For the most part, I am pretty adventurous when it comes to new things. I will eat, drink and am generally willing to try damn near anything that you put in front of me. (Well at least once, anyway.)
I am also pretty open to new developments in technology in cars, computers, phones, etc. All in all, I think I am pretty easy to get along with regarding “new” technology.
However, the one thing that I hate is being told that I HAVE to do something. Blame it on the contrarian in me. If you want me to sit down, just ask nicely and I will. If you tell me I HAVE to sit down … well, we have a whole new set of issues.
So, with that in mind, the one thing I hate about new technology is being told I have to do something, especially when the action you want me to take has not been thoroughly vetted.
What in the world could possibly have me this worked up? Well, I am glad you asked.
Back in September of 2021, the governor of New York (the one that replaced Andrew Cuomo) signed a bill banning the sale of new gas powered-cars and trucks in the state by 2035.
“New York is implementing the nation’s most aggressive plan to reduce the greenhouse gas emissions affecting our climate” Governor Kathy Hochul stated. “To reach our ambitious goals, we must reduce emissions for the transportation sector, currently the largest source of the state climate pollution.”
Beginning with the 2025 model year, new truck manufacturers will be required to meet certain annual sales percentages of zero-emissions trucks. The quota will vary depending on vehicle class.
Now please understand — I love the environment, as well as rainbows, puppies and kittens, and I understand the need to decrease emissions for the sake of the environment and all living creatures. I want the world to be around for my children’s children, and I am willing to do my part to support it.
I see the need for zero-emission vehicles, and I understand that they are coming. However, I believe the good folks in New York may be suffering from a case of premature legislation.
While the intention of the law is admirable, the infrastructure does not currently exist to support the law. I am not making this up — this statement is supported by the folks at the Trucking Association of New York (TANY).
Kendra Hems, president of TANY, noted that “one of the big concerns we have as an industry is the lack of truck parking, and now we’re talking about electrifying an industry where drivers already don’t have anywhere to park.” Hems further stated, “When we have electric trucks, where are they going to charge? That also gets into more of the cross-country challenges.”
Needless to say, there are lot of questions that need to be addressed. For example, where will all the trucks charge? How will there be enough charging stations available? Can the electrical grid handle this increased load? How do I get an electric vehicle across the country?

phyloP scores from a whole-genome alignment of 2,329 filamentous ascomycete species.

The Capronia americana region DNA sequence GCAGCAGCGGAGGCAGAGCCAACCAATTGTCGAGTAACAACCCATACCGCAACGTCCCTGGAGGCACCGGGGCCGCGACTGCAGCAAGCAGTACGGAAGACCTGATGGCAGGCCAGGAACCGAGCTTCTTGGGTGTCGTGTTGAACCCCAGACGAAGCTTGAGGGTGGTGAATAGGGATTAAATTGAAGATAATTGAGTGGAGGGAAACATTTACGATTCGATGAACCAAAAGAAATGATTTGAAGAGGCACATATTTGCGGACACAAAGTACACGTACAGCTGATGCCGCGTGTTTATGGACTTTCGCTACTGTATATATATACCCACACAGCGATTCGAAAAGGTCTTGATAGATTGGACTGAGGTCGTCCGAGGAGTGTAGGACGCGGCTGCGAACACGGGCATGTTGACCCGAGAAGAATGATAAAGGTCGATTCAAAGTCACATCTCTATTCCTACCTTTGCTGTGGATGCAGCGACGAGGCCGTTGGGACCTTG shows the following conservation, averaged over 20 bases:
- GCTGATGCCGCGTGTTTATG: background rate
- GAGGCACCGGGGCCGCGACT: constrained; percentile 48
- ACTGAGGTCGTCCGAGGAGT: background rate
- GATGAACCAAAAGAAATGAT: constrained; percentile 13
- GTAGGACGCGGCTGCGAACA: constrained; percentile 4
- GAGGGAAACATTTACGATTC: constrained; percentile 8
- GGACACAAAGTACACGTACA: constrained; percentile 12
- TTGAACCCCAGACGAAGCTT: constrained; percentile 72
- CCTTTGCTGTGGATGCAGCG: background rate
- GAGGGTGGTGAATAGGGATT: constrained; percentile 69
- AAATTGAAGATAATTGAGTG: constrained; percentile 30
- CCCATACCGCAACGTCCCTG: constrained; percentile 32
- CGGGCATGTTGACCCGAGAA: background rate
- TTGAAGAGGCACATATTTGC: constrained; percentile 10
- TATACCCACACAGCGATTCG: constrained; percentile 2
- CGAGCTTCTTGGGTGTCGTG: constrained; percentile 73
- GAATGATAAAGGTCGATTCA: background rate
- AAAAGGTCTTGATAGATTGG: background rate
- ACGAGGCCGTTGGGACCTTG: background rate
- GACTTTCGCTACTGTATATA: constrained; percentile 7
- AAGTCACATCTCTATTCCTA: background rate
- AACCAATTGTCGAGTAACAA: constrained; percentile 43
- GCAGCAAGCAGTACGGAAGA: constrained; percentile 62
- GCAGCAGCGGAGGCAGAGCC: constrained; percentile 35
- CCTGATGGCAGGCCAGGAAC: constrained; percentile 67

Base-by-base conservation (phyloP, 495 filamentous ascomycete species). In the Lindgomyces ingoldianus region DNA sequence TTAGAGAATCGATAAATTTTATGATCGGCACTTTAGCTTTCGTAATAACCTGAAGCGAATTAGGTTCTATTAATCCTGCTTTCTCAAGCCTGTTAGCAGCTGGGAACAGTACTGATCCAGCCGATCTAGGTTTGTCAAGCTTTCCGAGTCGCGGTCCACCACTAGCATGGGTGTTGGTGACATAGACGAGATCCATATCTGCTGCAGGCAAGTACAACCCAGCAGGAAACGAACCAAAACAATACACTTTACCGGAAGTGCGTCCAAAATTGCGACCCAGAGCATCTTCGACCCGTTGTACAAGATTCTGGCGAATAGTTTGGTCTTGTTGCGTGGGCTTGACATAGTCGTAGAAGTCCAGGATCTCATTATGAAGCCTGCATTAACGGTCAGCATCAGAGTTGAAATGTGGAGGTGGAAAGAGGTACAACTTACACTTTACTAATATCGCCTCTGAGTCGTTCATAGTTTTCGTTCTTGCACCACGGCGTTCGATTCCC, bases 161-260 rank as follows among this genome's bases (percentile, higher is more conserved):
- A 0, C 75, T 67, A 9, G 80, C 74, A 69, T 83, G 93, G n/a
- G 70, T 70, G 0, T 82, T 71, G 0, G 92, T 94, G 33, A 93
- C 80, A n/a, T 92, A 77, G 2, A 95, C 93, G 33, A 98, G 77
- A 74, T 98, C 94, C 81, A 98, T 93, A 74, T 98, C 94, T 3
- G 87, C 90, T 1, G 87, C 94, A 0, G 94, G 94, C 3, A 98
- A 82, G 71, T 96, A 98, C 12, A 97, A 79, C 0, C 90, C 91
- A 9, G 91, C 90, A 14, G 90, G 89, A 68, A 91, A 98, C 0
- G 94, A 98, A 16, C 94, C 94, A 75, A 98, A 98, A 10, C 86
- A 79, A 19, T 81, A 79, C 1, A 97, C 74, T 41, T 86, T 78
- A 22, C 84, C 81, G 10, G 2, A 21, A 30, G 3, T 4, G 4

More to the point: How do I get a load of produce from California to New York using an electric truck with the current infrastructure system? Quite simply, I am not sure you can. There will need to be way more charging stations in place to make this happen. Being from the Midwest, I don’t see a whole lot being added now.
Also, who is going to pay for the infrastructure to be put in place?
Just because some states like California and New York see something as a priority, that does not mean all the other states will have that same priority. Different states have different values and focus on different things. I do not think the South or the Midwest agrees with either coast on every single issue, and thus these states may not be in such a hurry to get the charging infrastructure in place.
In addition, if you are a carrier in New York how will you charge your trucks? Quite simply, you will need to add charging stations at your terminal. How many? It depends on your size.
But let’s assume you need to add 100 charging stations. Is the electricity currently supplying your terminal enough to handle the increased load? Shoot, is the electrical grid for the CITY large enough to handle the increased load of electric cars and commercial vehicles?
I am not sure about the answers to any of these questions. But what I do know is that some states have lost power during winter storms or have been forced to do rolling blackouts. Do you really think we can add this increased burden without first making sure the underlying electrical grid can handle the load? If not, who will pay for the upgrade?
Because I am long-winded and running out of space, I am not even going to discuss the amount of time required for heavy-duty electric vehicles to get a full charge and the delays that will likely result from time spent charging (or waiting to charge).
At the end of the day, I really DO believe we need to make changes to better protect the environment.
However, I think if you would have asked, nicely most folks would already be making the changes to zero-emissions vehicles — but would be doing so in quantities that the current infrastructure could support.
Passing this law is forcing people to make changes at a pace that the infrastructure can’t support. And that seems like a bad idea to me.
Brad Klepper is president of Interstate Trucker Ltd. and is also president of Driver’s Legal Plan, which allows member drivers access to services at discounted rates. For more information, contact him at 800-333-DRIVE (3748) or interstatetrucker.com and driverslegalplan.com.
Brad Klepper is president of Interstate Trucker Ltd., a law firm entirely dedicated to legal defense of the nation’s commercial drivers. Brad is also president of Driver’s Legal Plan, which allows member drivers access to his firm’s services at discounted rates. For more information, contact him at (800) 333-DRIVE (3748) or interstatetrucker.com and driverslegalplan.com.